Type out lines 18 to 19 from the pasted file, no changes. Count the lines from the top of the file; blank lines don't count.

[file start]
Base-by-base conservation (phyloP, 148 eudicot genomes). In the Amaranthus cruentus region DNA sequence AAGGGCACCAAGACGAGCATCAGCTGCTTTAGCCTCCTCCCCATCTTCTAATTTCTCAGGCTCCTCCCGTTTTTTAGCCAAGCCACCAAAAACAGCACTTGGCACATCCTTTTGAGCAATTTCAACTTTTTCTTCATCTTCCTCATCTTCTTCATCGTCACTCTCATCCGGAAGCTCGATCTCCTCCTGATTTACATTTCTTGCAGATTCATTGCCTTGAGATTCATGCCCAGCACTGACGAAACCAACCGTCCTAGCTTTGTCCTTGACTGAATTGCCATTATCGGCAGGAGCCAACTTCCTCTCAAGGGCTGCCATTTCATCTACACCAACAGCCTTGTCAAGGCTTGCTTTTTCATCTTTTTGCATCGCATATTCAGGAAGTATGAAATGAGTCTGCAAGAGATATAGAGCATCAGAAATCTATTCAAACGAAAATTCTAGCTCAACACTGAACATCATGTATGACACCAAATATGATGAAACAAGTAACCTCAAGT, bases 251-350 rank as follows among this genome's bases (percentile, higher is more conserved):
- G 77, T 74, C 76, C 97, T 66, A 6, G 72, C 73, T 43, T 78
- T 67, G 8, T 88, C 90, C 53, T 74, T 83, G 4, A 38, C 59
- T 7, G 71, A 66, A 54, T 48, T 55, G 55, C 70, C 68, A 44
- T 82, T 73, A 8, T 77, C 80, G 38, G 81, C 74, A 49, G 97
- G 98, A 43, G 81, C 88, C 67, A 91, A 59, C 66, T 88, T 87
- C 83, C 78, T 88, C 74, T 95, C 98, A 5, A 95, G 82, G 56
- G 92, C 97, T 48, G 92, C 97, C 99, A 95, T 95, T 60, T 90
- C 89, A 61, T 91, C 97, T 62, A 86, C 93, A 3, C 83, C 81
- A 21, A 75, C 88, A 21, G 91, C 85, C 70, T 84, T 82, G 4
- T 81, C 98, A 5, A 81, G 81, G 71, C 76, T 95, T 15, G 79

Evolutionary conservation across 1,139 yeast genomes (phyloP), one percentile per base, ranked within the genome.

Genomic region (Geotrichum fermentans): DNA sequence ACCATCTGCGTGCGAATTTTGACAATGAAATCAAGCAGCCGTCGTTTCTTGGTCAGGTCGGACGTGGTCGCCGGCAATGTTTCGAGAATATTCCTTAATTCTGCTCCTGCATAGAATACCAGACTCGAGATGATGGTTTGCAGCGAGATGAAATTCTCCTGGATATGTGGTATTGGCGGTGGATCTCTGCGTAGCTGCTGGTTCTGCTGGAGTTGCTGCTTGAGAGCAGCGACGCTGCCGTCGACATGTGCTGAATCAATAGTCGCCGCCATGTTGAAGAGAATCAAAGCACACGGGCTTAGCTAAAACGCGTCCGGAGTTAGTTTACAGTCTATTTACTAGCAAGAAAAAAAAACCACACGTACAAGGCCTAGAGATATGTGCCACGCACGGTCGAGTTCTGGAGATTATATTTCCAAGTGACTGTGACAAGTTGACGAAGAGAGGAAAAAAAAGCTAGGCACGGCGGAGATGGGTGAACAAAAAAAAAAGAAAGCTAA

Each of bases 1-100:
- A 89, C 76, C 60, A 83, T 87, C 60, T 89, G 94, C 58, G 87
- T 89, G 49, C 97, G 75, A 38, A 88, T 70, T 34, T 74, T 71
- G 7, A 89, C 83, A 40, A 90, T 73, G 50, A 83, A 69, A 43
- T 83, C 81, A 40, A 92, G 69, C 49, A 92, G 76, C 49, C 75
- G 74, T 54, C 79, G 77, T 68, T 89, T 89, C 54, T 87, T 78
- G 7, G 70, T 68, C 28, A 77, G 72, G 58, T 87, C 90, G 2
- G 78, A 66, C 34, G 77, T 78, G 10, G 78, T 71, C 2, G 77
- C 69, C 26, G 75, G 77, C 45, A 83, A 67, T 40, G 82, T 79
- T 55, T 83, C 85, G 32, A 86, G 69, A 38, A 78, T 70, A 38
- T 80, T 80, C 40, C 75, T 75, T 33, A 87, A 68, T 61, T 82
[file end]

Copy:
- T 83, C 81, A 40, A 92, G 69, C 49, A 92, G 76, C 49, C 75
- G 74, T 54, C 79, G 77, T 68, T 89, T 89, C 54, T 87, T 78